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The Question of Wikipedia

July 3, 2007

The first time I heard about Wikipedia, I got really excited; I characterized it as a “world mind”.

I saw it as a place to share knowledge that anyone (with an online connection)could contribute to and/or benefit from. I confess I was initially impatient with, and disparaging of, those who told students not to use it. As the conversation about Wikipedia developed, I moved into the “use it to start researching, but don’t cite it” for my students, and “It’s an amazing source; check it out” for my friends and acquaintances.

I stumbled across Jon Udell’s screencast which gave me an understanding of how Wikipedia works; I highly recommend you take the 9 minutes to view it

After watching Udell’s screencast, (or instead of, or before) read danah boyd‘s short take on the importance of Wikipedia –
I find myself in close agreement with her.

Wikipedia brings me great joy. I see it as a fantastic example of how knowledge can be distributed outside of elite institutions. I have watched stubs of articles turn into rich homes for information about all sorts of subjects. What I like most about Wikipedia is the self-recognition that it is always a work-in- progress. The encyclopedia that I had as a kid was a hand-me-down; it stated that one day we would go to the moon. Today, curious poor youth have access to information in an unprecedented way. It may not be perfect, but it is far better than a privilege-only model of access.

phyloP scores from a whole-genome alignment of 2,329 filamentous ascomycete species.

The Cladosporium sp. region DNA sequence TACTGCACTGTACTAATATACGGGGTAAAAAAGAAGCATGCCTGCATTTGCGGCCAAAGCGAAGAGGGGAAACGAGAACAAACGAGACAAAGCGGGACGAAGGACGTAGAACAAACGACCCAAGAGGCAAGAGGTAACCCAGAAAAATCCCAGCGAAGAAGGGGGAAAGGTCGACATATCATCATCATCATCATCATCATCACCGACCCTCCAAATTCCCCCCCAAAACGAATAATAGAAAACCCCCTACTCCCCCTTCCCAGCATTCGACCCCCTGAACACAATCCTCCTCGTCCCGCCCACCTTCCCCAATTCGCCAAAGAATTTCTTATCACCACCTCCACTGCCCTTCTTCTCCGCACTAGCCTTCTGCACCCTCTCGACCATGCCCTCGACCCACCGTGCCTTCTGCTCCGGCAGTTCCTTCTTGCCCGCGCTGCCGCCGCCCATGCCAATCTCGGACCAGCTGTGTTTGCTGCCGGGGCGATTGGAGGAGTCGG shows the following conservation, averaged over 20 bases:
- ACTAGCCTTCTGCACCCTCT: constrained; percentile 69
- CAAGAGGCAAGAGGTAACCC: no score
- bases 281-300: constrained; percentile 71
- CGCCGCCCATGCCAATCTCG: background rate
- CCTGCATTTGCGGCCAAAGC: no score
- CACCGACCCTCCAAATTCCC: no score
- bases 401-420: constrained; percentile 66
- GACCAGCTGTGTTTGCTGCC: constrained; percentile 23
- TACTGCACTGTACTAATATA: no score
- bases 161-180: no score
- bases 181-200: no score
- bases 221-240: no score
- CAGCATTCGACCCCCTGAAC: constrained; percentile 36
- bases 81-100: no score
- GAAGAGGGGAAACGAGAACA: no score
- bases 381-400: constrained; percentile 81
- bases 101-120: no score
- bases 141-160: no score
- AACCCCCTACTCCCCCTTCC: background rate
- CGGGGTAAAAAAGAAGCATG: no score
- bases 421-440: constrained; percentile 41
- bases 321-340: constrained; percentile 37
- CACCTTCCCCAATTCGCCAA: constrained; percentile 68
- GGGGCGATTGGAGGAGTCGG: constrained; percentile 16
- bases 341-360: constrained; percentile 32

4 Comments leave one →
  1. Elizabeth Clark permalink
    July 4, 2007 1:42 pm

    As you realized, Wikipedia simply isn’t accurate and credible enough to be used as a cited source for academic writing. Fortunately, some more authoritative alternatives are being developed: Scholarpedia (, Citizendium ( and Digital Universe (

  2. Shifting Semiosis permalink
    July 5, 2007 11:40 am

    Thanks for suggesting alternatives, however I don’t see Wikipedia as not accurate or credible enough to be cited in academic writing. Often it has the most current and accurate information, though it can be simply the place to start researching. I advise students not to cite Wikipedia unless they are sure that their professors aren’t prejudiced against it for practical reasons – to protect them.

  3. Gloria Hildebrandt permalink
    July 5, 2007 2:58 pm

    Joan, I’m glad you found danah boyd’s defence of Wikipedia to be interesting. I thought you would. I am interested in her point that Wikipedia is a more democratic — I think she wrote it was not a privilege-only — reference. She has an interesting perspective.

  4. Shifting Semiosis permalink
    July 5, 2007 4:15 pm

    Gloria, I find danah boyd’s perspective and her research very interesting.

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